TOLEDO, Ohio — February is a month where we honor history makers in the Black community.
James Dickerson is documenting what's happening now to share in the history books of tomorrow.
Laid out on the floor are photographs Dickerson took on many trips around the streets of Toledo. Each one showing an everyday person in their own environment.
"Street photography stuff came from me wanting to connect with people who have no secrets," Dickerson said, "and you know everyone has secrets, but they don't wake up with intent to hide those things, they wake up with intent to fulfill some aspect of their life."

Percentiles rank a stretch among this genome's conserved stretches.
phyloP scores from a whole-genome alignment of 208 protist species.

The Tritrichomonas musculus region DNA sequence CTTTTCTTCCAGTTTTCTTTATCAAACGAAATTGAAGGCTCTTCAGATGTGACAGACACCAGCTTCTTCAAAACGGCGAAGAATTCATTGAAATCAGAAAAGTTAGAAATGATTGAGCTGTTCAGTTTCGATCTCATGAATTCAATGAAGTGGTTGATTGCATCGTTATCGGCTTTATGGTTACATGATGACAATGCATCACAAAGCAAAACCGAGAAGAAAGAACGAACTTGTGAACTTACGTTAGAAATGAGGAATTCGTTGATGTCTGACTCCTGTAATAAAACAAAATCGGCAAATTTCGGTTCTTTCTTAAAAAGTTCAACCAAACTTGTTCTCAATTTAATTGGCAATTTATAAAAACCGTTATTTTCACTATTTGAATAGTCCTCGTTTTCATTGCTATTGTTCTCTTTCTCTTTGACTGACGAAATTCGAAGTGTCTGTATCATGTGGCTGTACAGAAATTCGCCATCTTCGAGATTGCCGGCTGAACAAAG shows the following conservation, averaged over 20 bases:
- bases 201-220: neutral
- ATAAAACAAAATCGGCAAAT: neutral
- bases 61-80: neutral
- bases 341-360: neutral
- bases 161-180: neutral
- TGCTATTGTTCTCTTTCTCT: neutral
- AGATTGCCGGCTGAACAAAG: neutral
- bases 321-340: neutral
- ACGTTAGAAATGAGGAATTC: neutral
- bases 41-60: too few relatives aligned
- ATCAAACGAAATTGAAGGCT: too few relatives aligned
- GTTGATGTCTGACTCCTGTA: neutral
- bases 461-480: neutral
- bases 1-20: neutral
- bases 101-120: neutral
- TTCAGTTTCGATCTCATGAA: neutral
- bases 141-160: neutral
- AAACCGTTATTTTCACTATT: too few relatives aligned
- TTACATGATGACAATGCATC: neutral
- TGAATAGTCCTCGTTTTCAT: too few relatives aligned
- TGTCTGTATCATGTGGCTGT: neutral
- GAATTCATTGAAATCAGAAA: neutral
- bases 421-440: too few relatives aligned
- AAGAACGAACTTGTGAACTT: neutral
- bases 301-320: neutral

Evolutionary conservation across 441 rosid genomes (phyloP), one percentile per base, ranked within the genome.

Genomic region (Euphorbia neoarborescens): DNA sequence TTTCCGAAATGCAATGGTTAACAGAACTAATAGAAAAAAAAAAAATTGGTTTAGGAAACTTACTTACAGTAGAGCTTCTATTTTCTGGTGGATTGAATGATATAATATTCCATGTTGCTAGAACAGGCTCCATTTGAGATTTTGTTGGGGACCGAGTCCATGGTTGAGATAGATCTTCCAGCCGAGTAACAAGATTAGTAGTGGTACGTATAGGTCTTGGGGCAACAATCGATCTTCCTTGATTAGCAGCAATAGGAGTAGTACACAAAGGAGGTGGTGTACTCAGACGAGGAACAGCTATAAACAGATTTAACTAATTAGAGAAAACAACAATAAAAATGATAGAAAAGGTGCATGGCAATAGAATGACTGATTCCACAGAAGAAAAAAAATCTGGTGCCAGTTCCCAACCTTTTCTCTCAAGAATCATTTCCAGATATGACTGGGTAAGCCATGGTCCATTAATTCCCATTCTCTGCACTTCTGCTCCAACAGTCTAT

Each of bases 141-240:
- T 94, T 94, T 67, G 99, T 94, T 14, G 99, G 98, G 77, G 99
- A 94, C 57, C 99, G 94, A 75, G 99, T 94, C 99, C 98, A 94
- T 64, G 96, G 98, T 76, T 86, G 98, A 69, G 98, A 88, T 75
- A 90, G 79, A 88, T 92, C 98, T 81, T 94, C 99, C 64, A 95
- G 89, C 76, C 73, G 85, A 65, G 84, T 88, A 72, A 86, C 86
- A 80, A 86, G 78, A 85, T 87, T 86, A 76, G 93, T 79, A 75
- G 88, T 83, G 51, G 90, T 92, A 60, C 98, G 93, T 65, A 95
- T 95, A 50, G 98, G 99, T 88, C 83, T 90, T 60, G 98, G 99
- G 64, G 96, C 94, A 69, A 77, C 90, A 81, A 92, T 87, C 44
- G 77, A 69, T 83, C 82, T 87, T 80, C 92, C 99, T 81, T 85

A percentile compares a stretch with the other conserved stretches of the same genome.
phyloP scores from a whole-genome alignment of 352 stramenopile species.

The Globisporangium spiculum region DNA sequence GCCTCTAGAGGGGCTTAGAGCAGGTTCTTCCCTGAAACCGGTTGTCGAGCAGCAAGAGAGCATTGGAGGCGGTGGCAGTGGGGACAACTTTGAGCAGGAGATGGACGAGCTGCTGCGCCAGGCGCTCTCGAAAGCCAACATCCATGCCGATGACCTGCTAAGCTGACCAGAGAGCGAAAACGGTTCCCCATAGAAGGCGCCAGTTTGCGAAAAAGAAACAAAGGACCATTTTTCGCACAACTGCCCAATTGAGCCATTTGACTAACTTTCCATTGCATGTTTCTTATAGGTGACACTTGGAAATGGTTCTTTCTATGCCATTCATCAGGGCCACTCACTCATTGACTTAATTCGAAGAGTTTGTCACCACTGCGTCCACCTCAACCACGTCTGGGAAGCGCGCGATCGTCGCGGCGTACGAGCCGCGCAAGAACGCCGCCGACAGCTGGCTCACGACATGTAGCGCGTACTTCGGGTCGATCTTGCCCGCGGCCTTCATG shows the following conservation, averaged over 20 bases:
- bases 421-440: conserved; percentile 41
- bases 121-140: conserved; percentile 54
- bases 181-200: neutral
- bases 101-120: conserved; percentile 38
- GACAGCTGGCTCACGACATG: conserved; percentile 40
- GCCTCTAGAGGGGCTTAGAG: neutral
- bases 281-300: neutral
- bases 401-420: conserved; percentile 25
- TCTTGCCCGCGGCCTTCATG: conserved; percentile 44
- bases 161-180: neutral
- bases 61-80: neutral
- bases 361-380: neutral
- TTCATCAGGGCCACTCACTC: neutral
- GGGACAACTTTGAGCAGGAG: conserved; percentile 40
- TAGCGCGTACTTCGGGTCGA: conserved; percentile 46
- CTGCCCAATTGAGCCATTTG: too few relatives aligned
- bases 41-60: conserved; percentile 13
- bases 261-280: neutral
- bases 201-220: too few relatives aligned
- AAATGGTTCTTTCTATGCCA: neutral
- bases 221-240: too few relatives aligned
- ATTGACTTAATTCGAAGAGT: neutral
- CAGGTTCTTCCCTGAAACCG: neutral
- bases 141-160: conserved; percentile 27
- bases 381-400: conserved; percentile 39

Armed with his trusty film camera, itself a piece of history from 1957, he says a quick conversation about life is usually enough to convince someone to take a picture.
Others are candid, documenting moments in Toledo history.
"I want to document the Black experience, I want to document the brown experience, I want to document everything that I can because there's people who don't have those trails left behind," Dickerson said.
Dickerson's art name is Dirtykics, borrowed from a Wu-Tang Clan lyric.
The moniker reminds him getting out on the street and getting his shoes dirty is how he can capture real moments.
This past year, he's been documenting lives of people during the pandemic.
"One of the things that I noticed with COVID is that neighborhoods woke up. More people are outside, they're actually engaging their neighbors. I hadn't personally seen anything like that since the 90s," Dickerson said.
Dickerson's hope is that by documenting everyday Toledoans, he captures the true essence of the city and his snapshots will resonate with future generations walking the same streets.